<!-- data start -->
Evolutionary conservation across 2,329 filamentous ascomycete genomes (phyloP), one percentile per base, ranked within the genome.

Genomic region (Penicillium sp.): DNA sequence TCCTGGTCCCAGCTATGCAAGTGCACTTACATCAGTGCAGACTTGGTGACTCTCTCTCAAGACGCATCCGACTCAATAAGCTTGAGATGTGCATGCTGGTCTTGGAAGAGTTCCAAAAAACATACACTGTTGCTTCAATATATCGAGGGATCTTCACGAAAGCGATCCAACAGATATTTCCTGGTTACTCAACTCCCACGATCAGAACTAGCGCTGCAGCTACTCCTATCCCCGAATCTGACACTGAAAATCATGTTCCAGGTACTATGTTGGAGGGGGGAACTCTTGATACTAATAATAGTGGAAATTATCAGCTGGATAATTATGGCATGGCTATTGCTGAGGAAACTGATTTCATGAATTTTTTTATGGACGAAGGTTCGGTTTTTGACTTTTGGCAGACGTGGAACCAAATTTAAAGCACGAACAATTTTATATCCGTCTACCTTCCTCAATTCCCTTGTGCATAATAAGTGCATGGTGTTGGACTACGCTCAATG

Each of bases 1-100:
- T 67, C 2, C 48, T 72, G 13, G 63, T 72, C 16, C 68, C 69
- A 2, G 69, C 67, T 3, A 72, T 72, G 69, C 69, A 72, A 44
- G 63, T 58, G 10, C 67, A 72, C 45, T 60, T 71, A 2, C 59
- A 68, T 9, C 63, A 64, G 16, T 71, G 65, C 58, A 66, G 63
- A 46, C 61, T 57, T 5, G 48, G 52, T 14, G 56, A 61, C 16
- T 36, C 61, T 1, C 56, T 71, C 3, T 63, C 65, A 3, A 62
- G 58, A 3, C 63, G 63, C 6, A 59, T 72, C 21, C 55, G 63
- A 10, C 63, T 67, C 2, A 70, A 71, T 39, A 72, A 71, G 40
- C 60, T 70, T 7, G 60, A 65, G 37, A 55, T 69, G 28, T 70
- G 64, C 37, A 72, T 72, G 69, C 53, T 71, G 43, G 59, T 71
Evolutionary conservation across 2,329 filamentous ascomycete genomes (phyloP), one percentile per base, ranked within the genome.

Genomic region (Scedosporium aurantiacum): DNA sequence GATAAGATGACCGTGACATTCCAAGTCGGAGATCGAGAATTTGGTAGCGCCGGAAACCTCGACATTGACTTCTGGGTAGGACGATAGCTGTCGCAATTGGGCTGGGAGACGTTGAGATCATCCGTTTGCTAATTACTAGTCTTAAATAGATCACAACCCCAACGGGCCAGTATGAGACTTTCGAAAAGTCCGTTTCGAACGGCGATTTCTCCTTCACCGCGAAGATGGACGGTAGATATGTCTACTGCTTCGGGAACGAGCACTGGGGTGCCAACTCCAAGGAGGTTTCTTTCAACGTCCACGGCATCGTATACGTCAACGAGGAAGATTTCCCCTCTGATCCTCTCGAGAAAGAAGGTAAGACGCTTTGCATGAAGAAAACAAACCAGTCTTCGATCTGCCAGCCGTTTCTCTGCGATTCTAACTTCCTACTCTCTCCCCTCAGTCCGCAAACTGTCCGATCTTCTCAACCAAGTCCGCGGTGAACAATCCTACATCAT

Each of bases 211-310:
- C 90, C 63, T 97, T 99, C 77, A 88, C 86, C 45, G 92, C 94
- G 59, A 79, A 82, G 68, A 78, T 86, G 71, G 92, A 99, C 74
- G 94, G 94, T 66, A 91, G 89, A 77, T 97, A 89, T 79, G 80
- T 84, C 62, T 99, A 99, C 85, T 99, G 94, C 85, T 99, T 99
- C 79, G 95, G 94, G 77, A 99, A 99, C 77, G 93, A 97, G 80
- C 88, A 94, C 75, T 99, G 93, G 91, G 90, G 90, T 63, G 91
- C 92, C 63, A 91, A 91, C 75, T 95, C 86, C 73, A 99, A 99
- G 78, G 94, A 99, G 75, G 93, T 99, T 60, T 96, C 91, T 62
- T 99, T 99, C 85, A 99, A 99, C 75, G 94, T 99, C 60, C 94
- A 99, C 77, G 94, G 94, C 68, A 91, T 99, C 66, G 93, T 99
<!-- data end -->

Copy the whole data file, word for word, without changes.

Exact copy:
Evolutionary conservation across 2,329 filamentous ascomycete genomes (phyloP), one percentile per base, ranked within the genome.

Genomic region (Penicillium sp.): DNA sequence TCCTGGTCCCAGCTATGCAAGTGCACTTACATCAGTGCAGACTTGGTGACTCTCTCTCAAGACGCATCCGACTCAATAAGCTTGAGATGTGCATGCTGGTCTTGGAAGAGTTCCAAAAAACATACACTGTTGCTTCAATATATCGAGGGATCTTCACGAAAGCGATCCAACAGATATTTCCTGGTTACTCAACTCCCACGATCAGAACTAGCGCTGCAGCTACTCCTATCCCCGAATCTGACACTGAAAATCATGTTCCAGGTACTATGTTGGAGGGGGGAACTCTTGATACTAATAATAGTGGAAATTATCAGCTGGATAATTATGGCATGGCTATTGCTGAGGAAACTGATTTCATGAATTTTTTTATGGACGAAGGTTCGGTTTTTGACTTTTGGCAGACGTGGAACCAAATTTAAAGCACGAACAATTTTATATCCGTCTACCTTCCTCAATTCCCTTGTGCATAATAAGTGCATGGTGTTGGACTACGCTCAATG

Each of bases 1-100:
- T 67, C 2, C 48, T 72, G 13, G 63, T 72, C 16, C 68, C 69
- A 2, G 69, C 67, T 3, A 72, T 72, G 69, C 69, A 72, A 44
- G 63, T 58, G 10, C 67, A 72, C 45, T 60, T 71, A 2, C 59
- A 68, T 9, C 63, A 64, G 16, T 71, G 65, C 58, A 66, G 63
- A 46, C 61, T 57, T 5, G 48, G 52, T 14, G 56, A 61, C 16
- T 36, C 61, T 1, C 56, T 71, C 3, T 63, C 65, A 3, A 62
- G 58, A 3, C 63, G 63, C 6, A 59, T 72, C 21, C 55, G 63
- A 10, C 63, T 67, C 2, A 70, A 71, T 39, A 72, A 71, G 40
- C 60, T 70, T 7, G 60, A 65, G 37, A 55, T 69, G 28, T 70
- G 64, C 37, A 72, T 72, G 69, C 53, T 71, G 43, G 59, T 71
Evolutionary conservation across 2,329 filamentous ascomycete genomes (phyloP), one percentile per base, ranked within the genome.

Genomic region (Scedosporium aurantiacum): DNA sequence GATAAGATGACCGTGACATTCCAAGTCGGAGATCGAGAATTTGGTAGCGCCGGAAACCTCGACATTGACTTCTGGGTAGGACGATAGCTGTCGCAATTGGGCTGGGAGACGTTGAGATCATCCGTTTGCTAATTACTAGTCTTAAATAGATCACAACCCCAACGGGCCAGTATGAGACTTTCGAAAAGTCCGTTTCGAACGGCGATTTCTCCTTCACCGCGAAGATGGACGGTAGATATGTCTACTGCTTCGGGAACGAGCACTGGGGTGCCAACTCCAAGGAGGTTTCTTTCAACGTCCACGGCATCGTATACGTCAACGAGGAAGATTTCCCCTCTGATCCTCTCGAGAAAGAAGGTAAGACGCTTTGCATGAAGAAAACAAACCAGTCTTCGATCTGCCAGCCGTTTCTCTGCGATTCTAACTTCCTACTCTCTCCCCTCAGTCCGCAAACTGTCCGATCTTCTCAACCAAGTCCGCGGTGAACAATCCTACATCAT

Each of bases 211-310:
- C 90, C 63, T 97, T 99, C 77, A 88, C 86, C 45, G 92, C 94
- G 59, A 79, A 82, G 68, A 78, T 86, G 71, G 92, A 99, C 74
- G 94, G 94, T 66, A 91, G 89, A 77, T 97, A 89, T 79, G 80
- T 84, C 62, T 99, A 99, C 85, T 99, G 94, C 85, T 99, T 99
- C 79, G 95, G 94, G 77, A 99, A 99, C 77, G 93, A 97, G 80
- C 88, A 94, C 75, T 99, G 93, G 91, G 90, G 90, T 63, G 91
- C 92, C 63, A 91, A 91, C 75, T 95, C 86, C 73, A 99, A 99
- G 78, G 94, A 99, G 75, G 93, T 99, T 60, T 96, C 91, T 62
- T 99, T 99, C 85, A 99, A 99, C 75, G 94, T 99, C 60, C 94
- A 99, C 77, G 94, G 94, C 68, A 91, T 99, C 66, G 93, T 99